Disability campaigners have urged the Department of Health to scrap requirements for social workers to show they are in good health as a condition of registration, 18 months after an inquiry found this was discriminatory.
In September 2007, the Disability Rights Commission said the use of health standards as registration conditions for social workers, teachers and nurses led to “discriminatory attitudes, policies and practices” against disabled people.
Failed to commit
But the DH has still failed to commit itself to implementing one of the DRC’s key recommendations – amending the Care Standards Act 2000 to remove the requirement for registered social care staff in England and Wales to be “physically or mentally fit” to perform their role.
The General Social Care Council backed reform in January 2008, saying it should be up to employers to decide whether practitioners are fit to practise.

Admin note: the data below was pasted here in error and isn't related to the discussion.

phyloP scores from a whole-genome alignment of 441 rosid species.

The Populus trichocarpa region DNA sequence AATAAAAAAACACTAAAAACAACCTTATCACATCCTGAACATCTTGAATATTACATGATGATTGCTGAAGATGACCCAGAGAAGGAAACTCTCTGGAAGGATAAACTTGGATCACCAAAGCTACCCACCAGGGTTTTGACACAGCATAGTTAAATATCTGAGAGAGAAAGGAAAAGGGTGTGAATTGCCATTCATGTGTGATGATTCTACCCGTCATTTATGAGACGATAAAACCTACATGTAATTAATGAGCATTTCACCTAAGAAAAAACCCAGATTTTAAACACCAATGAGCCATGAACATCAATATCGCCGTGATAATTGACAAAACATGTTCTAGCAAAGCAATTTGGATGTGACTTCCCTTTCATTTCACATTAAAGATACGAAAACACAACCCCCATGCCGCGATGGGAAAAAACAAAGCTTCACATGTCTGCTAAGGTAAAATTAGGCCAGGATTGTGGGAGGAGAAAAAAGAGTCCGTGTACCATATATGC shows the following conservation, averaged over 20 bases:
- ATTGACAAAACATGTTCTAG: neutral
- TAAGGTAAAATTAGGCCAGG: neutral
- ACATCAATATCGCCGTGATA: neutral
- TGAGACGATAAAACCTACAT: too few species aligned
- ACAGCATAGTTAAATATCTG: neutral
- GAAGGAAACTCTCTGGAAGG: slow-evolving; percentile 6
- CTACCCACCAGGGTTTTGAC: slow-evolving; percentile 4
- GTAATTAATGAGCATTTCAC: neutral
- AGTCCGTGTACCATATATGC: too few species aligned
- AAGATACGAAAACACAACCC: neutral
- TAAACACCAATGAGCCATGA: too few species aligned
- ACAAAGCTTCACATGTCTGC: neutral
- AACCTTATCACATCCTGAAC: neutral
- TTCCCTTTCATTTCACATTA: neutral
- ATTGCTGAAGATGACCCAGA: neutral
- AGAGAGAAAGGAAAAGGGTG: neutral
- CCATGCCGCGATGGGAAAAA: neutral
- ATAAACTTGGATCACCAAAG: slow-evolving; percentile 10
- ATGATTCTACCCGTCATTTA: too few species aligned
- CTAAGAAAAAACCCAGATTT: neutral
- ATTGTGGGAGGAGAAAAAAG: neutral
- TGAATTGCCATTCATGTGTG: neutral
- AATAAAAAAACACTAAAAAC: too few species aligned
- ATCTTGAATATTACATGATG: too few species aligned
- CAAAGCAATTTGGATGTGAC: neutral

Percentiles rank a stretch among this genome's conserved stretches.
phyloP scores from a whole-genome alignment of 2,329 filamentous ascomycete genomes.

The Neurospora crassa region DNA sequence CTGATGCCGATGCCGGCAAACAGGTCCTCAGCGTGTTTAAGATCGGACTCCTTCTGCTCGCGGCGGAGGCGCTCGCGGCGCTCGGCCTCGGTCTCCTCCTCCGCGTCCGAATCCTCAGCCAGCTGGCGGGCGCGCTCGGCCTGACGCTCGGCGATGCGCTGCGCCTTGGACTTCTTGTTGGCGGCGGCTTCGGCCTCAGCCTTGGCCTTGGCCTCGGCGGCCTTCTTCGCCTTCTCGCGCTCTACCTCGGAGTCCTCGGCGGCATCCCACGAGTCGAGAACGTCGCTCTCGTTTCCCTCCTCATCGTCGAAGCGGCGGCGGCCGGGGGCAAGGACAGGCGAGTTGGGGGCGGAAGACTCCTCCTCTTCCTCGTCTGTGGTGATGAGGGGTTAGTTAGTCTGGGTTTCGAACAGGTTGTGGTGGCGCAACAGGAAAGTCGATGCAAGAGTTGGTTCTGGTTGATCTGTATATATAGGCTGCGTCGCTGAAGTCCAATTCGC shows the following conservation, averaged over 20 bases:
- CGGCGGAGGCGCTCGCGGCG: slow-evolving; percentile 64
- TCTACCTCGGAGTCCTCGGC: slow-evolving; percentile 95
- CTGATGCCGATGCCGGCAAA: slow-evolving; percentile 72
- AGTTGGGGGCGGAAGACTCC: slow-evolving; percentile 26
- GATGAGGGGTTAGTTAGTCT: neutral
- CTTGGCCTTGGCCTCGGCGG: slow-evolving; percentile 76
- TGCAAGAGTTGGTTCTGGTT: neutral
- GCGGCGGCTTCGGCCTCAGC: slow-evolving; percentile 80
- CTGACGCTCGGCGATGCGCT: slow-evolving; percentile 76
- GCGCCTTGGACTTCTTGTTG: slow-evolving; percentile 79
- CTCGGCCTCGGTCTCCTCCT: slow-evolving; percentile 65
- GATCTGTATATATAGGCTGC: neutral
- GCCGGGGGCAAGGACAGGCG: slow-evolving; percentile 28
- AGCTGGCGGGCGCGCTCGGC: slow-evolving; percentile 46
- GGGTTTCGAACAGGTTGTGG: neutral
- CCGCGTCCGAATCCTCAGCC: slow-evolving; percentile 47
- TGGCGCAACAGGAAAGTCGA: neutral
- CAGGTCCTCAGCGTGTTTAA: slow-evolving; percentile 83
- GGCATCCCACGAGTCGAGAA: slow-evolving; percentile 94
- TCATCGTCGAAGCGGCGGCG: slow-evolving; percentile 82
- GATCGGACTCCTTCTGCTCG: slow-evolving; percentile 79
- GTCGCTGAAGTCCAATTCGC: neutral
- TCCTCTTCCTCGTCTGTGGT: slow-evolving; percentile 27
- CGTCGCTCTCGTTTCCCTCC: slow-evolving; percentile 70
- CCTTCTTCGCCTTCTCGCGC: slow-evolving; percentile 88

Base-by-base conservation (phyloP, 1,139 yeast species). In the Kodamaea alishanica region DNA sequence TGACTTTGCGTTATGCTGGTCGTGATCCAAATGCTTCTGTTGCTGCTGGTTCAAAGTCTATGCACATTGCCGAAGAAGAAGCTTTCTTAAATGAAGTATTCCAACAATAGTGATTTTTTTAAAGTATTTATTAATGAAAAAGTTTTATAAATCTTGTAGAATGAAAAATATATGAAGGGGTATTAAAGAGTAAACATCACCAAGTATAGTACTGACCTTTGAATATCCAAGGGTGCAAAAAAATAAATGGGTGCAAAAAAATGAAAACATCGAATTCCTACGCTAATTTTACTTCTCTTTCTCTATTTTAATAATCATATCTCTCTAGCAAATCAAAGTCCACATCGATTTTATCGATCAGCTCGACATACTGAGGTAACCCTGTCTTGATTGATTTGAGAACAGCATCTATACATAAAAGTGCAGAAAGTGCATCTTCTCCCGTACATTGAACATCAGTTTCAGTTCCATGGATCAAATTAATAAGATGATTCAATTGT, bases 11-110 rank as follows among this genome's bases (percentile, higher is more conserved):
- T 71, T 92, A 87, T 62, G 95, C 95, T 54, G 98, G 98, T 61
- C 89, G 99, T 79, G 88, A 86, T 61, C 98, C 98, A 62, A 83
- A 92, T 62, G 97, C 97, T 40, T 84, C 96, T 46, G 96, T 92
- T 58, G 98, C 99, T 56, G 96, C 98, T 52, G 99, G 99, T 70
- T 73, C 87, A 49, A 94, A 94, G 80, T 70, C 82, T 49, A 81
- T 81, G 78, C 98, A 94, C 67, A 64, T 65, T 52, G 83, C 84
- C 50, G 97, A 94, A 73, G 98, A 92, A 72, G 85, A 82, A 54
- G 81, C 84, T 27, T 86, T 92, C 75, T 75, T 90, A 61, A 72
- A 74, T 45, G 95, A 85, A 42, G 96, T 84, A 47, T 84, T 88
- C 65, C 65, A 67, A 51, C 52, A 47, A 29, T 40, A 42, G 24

In a report last September, the GSCC said 30 practitioners were refused registration in England on health grounds between 2003 and 2008.
Judge the quality
Peter Beresford, professor of social work at Brunel University and chair of service user organisation Shaping Our Lives, said disabled social workers needed to be judged on the quality of their practice.
“There has to be some cause for concern about the delays from the Department of Health,” he added.
Liz Sayce, chief executive of disability network Radar, called for a timetable for scrapping fitness standards across social care and health, and highlighted the value disabled practitioners brought to social work practice.
The DH has commissioned a review of the use of fitness standards in the registration of health professionals. It is due to report next month.
The Equality and Human Rights Commission, which replaced the DRC in October 2007, said it was continuing to pursue its predecessor’s recommendations.